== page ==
Ron Onesti (President of the National Italian American Sports Hall of Fame)

Sport, spettacolo, cultura, orgoglio: Ron Onesti, tutta l'Italia a Chicago in un solo grande italiano

Aug 18, 2020 2973 ITA ENG

For 7 years I have been dealing with everything that is Italian American on a daily basis, and by now I have learned to recognize when a name comes back often, involved in many things: that is a leader of the community in which he/she lives and works.

This is what happens in the Italian American community in Chicago: if there is music or the celebration of Columbus, the institutions that represent the Italian spirit or even sport, the name that recurs is always that of Ron Onesti. Recently, but it is only the latest in a series of testimonies to his success, Ron has been named the new President of the National Italian American Sports Hall of Fame. It is with great pleasure that we welcome here on We the Italians this great Italian, who seems to be loved by really everyone, starting today certainly by us too!

Ron, first I'd like you to tell our readers something about yourself. In what region of Italy are your origins, and where you grew up, and how would you define your being part of the Italian American community? 

I was born on Taylor Street in the most famous Chicago’s Little Italy, where many of the Italians who came from the 1880s through the 1950s settled. My grandparents came here through Ellis Island from Oliveto Citra in the province of Salerno in Campania, around 1911, and my father was born on Taylor Street as well. He met my mother in World War 2 in Florence, where she was born. He brought her over to Chicago and they got married in 1961, and I was born in 1962.   

My Italian heritage was instilled by my parents, and I’m very proud of my heritage. When I was younger, it was not about pushing the fact that you were Italian, it was a little bit the opposite. In those days, if you came to America from Italy it was about being American, not being Italian, and that is the reason why my parents named me Ronald, my brother Richard and my sister Victoria: they wanted to Americanize us to let us fit in. However, the Italian experience of food, family and faith was taught to me when I was a little young boy and I have never let it go. Nowadays, this heritage is widely considered as a value. And, as I was growing older, I felt important to get involved in the Italian American community. 

You have produced hundreds of events of all kinds, many of them dedicated to the world of entertainment. Who are your favourite Italian American artists? 

What I love doing in my job is to perpetuate the classic artists, especially because there are a lot of young people who don’t even know many of them. They are – let’s say - twenty five year olds and they do not even know who Dean Martin and Frank Sinatra were, or a lot of other wonderful Italian American artists. I also brought many Italian artists to the US. My favorite is Zucchero. We have become good friends, he’s an icon and a legend but also a very humble person.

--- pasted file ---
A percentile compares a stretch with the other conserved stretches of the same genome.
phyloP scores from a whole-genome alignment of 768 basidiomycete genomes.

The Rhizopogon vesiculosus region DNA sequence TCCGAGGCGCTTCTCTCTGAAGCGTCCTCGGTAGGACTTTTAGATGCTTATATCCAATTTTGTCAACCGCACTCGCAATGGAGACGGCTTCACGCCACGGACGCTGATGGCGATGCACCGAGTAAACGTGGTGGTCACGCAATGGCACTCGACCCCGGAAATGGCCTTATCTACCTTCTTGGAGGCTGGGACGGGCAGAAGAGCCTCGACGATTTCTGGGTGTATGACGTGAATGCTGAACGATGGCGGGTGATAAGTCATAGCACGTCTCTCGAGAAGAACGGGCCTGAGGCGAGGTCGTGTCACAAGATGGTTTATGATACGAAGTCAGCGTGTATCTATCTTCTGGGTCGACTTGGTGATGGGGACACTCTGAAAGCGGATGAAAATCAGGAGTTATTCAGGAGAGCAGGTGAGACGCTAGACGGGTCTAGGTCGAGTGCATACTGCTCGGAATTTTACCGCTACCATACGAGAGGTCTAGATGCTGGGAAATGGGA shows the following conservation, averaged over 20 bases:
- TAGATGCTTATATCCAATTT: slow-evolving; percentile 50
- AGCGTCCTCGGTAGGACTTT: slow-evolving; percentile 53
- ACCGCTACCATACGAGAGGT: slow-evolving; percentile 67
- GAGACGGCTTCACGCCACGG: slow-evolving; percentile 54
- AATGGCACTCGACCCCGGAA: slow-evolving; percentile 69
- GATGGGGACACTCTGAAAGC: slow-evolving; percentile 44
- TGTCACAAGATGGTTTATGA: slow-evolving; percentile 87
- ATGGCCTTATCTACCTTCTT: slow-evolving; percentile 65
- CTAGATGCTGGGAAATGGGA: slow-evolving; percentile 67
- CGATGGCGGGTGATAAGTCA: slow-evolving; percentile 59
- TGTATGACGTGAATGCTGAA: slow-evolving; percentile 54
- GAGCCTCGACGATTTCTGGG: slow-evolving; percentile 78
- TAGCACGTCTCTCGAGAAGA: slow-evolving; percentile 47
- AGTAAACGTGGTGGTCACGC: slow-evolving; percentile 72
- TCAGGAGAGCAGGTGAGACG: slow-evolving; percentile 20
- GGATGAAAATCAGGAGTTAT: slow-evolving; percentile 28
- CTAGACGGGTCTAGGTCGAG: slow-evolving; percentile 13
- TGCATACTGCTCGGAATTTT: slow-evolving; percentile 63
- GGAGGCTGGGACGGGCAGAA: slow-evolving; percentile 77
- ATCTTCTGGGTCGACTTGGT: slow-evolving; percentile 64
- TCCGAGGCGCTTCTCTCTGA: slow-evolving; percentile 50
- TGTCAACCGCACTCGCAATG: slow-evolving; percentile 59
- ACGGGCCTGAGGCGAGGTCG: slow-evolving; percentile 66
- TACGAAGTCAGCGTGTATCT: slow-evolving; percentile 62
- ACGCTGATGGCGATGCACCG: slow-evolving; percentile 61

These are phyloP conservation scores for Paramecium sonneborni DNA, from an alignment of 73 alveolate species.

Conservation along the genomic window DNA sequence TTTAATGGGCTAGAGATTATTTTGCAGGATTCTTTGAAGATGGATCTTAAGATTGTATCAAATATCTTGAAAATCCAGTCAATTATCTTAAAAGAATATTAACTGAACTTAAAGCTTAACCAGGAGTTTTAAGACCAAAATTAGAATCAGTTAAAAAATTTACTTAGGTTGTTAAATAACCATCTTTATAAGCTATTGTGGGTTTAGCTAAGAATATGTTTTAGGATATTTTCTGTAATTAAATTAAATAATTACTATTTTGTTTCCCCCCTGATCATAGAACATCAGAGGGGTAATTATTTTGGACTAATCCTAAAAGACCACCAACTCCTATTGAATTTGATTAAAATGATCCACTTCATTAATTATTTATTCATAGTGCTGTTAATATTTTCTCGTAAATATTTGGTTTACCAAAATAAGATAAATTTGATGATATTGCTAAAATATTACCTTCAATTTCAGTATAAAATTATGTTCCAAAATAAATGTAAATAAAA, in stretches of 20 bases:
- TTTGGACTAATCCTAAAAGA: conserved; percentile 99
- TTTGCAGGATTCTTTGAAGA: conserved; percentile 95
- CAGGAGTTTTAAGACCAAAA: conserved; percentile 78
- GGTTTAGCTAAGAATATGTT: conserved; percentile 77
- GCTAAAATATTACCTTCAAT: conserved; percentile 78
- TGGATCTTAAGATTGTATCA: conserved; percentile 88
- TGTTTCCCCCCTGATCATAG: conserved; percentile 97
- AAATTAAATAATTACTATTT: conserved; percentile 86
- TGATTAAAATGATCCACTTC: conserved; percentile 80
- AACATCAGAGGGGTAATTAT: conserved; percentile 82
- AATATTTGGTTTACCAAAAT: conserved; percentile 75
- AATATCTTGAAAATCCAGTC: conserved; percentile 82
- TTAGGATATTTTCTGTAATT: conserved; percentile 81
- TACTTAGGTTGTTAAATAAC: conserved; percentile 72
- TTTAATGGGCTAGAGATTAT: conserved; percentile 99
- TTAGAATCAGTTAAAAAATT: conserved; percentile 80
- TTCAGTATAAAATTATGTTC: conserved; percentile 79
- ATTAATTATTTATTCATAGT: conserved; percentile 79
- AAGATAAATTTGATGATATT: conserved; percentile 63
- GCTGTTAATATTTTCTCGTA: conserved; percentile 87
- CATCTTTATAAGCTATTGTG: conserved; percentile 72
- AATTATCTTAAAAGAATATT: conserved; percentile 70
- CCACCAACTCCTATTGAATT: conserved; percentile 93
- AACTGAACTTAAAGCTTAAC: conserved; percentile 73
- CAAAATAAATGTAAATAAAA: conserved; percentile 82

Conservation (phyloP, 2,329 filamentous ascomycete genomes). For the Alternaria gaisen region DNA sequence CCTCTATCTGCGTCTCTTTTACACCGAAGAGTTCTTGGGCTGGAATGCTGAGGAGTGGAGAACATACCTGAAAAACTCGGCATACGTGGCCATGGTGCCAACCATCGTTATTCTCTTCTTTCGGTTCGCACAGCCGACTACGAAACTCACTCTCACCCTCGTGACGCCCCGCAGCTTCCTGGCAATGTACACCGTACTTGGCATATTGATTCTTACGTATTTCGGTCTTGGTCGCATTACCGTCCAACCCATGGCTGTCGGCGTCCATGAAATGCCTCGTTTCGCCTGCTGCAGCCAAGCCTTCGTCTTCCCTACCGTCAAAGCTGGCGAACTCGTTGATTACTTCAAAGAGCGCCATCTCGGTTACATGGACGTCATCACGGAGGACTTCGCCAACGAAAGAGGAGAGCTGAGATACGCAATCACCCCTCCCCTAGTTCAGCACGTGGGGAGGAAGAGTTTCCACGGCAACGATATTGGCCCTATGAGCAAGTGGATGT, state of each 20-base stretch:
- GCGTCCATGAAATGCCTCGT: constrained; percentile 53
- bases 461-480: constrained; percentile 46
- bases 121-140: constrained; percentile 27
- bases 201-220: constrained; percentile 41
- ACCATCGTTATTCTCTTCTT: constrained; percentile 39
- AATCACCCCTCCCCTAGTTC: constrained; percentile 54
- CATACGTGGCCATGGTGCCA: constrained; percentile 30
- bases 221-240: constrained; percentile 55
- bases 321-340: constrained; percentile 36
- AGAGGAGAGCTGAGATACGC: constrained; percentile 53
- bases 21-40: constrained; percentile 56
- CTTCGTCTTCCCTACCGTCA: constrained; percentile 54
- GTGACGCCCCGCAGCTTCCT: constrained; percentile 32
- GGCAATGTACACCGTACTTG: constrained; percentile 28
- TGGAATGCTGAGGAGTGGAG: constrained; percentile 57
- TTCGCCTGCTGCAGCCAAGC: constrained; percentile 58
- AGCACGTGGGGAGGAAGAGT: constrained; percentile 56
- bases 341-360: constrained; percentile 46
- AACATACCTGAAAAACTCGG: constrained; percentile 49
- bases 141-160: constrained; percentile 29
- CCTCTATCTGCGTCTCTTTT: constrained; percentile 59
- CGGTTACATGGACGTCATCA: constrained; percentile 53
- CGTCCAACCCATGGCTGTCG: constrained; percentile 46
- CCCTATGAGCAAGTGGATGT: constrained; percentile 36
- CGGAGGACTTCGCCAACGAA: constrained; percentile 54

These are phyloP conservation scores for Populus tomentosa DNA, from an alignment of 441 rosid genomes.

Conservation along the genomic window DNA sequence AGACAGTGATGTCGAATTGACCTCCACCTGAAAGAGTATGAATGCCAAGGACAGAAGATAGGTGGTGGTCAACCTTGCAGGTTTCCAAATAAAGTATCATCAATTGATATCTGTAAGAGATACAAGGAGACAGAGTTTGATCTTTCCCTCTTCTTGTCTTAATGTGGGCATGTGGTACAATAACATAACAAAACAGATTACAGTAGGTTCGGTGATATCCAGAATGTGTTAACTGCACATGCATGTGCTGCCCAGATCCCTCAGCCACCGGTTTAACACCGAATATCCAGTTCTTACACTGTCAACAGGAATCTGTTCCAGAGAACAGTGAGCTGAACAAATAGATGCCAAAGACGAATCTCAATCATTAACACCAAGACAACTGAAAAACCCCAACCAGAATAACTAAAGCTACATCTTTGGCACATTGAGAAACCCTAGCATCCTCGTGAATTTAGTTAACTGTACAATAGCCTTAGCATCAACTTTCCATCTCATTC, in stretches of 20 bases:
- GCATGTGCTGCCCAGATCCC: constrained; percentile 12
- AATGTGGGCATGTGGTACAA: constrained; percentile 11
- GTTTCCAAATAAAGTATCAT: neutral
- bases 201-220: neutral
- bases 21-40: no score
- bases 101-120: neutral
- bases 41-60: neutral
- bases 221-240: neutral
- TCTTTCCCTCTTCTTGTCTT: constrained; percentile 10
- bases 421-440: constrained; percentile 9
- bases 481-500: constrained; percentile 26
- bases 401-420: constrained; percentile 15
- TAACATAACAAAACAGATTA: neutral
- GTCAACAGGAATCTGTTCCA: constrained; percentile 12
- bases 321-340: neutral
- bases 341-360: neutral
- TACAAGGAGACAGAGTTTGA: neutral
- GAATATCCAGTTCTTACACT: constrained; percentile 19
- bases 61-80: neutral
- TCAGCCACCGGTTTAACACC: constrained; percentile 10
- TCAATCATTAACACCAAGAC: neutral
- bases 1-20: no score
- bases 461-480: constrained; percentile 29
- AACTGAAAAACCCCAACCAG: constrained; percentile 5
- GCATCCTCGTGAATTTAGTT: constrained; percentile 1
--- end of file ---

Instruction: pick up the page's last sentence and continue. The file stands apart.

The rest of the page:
I brought many others such as Laura Pausini, Renzo Arbore and Eros Ramazzotti. We also brought Il Volo in the US for the first time: they are International Superstars now, but back at that time they were just three Italian talented teenagers, and I remember the four of us playing soccer behind the stage of outdoor venue! 

You also produce several festivals. Which are the Italian ones? Is there an anecdote about one of these festivals you would like to share with our readers? 

My approach to the concerts or festivals that I organize is interesting because I try to recreate the experience of a family party. A few years ago, I was able to bring Connie Francis to Chicago, making her accept an award that I created: a beautiful Capodimonte piece on which I put a plaque from the little town that she was from. And this was part of a Festival that I organized that was called “The Taylor Street Festival”, where we managed to bring 150,000 people. So Connie Francis flew in from Florida, I picked her up at the airport and I was very excited, and we went to Taylor Street. We organized a tribute concert with more than 5,000 people in the audience, in which many singers, such as Deanna Martin and also The Jersey Boys, sang her songs. Connie was really touched, and she cried. During the concert, I was able to make her sit next to my parents and to my ninety years old aunt, for her it was a dream that came true. When we brought Connie to the stage, she said that it was such a beautiful day and tribute for her, and she felt so much love by the audience that she decided to sing a song and then she did two, Mamma and Where the Boys Are. The people were screaming like crazy for her, she was like a goddess for them.